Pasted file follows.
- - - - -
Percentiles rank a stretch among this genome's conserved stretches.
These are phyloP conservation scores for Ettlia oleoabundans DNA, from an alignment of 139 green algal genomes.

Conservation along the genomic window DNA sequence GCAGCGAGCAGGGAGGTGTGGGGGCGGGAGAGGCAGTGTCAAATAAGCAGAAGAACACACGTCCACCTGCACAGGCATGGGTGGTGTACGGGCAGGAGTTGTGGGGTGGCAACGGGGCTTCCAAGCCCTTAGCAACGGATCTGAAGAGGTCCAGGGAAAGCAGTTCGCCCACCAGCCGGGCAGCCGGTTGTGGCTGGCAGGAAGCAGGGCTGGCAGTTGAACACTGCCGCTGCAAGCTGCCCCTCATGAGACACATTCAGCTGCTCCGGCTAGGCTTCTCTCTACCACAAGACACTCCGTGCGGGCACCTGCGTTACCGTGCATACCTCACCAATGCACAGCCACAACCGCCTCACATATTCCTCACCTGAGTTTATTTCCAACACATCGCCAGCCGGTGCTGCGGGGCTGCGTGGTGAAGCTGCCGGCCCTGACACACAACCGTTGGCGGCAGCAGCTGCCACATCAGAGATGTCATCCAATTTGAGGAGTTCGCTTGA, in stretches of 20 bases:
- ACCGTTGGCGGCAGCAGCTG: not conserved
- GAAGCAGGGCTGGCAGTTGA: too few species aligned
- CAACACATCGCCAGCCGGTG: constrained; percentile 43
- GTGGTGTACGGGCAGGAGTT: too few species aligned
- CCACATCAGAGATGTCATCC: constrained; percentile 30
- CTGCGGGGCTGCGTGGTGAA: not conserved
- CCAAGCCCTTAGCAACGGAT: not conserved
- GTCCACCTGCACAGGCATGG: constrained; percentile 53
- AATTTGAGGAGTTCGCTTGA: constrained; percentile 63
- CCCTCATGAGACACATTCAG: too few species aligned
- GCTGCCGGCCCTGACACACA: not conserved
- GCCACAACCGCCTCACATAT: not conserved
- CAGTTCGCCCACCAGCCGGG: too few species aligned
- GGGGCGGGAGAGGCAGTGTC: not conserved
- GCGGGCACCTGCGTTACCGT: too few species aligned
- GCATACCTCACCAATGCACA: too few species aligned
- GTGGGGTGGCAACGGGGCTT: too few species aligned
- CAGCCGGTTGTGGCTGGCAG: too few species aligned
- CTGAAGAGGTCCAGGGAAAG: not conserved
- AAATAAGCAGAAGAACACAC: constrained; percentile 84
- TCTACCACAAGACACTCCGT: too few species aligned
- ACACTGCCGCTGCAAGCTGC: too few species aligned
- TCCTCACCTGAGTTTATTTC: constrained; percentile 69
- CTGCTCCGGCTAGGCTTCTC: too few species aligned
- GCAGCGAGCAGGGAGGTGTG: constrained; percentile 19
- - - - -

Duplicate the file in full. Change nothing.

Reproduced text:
Percentiles rank a stretch among this genome's conserved stretches.
These are phyloP conservation scores for Ettlia oleoabundans DNA, from an alignment of 139 green algal genomes.

Conservation along the genomic window DNA sequence GCAGCGAGCAGGGAGGTGTGGGGGCGGGAGAGGCAGTGTCAAATAAGCAGAAGAACACACGTCCACCTGCACAGGCATGGGTGGTGTACGGGCAGGAGTTGTGGGGTGGCAACGGGGCTTCCAAGCCCTTAGCAACGGATCTGAAGAGGTCCAGGGAAAGCAGTTCGCCCACCAGCCGGGCAGCCGGTTGTGGCTGGCAGGAAGCAGGGCTGGCAGTTGAACACTGCCGCTGCAAGCTGCCCCTCATGAGACACATTCAGCTGCTCCGGCTAGGCTTCTCTCTACCACAAGACACTCCGTGCGGGCACCTGCGTTACCGTGCATACCTCACCAATGCACAGCCACAACCGCCTCACATATTCCTCACCTGAGTTTATTTCCAACACATCGCCAGCCGGTGCTGCGGGGCTGCGTGGTGAAGCTGCCGGCCCTGACACACAACCGTTGGCGGCAGCAGCTGCCACATCAGAGATGTCATCCAATTTGAGGAGTTCGCTTGA, in stretches of 20 bases:
- ACCGTTGGCGGCAGCAGCTG: not conserved
- GAAGCAGGGCTGGCAGTTGA: too few species aligned
- CAACACATCGCCAGCCGGTG: constrained; percentile 43
- GTGGTGTACGGGCAGGAGTT: too few species aligned
- CCACATCAGAGATGTCATCC: constrained; percentile 30
- CTGCGGGGCTGCGTGGTGAA: not conserved
- CCAAGCCCTTAGCAACGGAT: not conserved
- GTCCACCTGCACAGGCATGG: constrained; percentile 53
- AATTTGAGGAGTTCGCTTGA: constrained; percentile 63
- CCCTCATGAGACACATTCAG: too few species aligned
- GCTGCCGGCCCTGACACACA: not conserved
- GCCACAACCGCCTCACATAT: not conserved
- CAGTTCGCCCACCAGCCGGG: too few species aligned
- GGGGCGGGAGAGGCAGTGTC: not conserved
- GCGGGCACCTGCGTTACCGT: too few species aligned
- GCATACCTCACCAATGCACA: too few species aligned
- GTGGGGTGGCAACGGGGCTT: too few species aligned
- CAGCCGGTTGTGGCTGGCAG: too few species aligned
- CTGAAGAGGTCCAGGGAAAG: not conserved
- AAATAAGCAGAAGAACACAC: constrained; percentile 84
- TCTACCACAAGACACTCCGT: too few species aligned
- ACACTGCCGCTGCAAGCTGC: too few species aligned
- TCCTCACCTGAGTTTATTTC: constrained; percentile 69
- CTGCTCCGGCTAGGCTTCTC: too few species aligned
- GCAGCGAGCAGGGAGGTGTG: constrained; percentile 19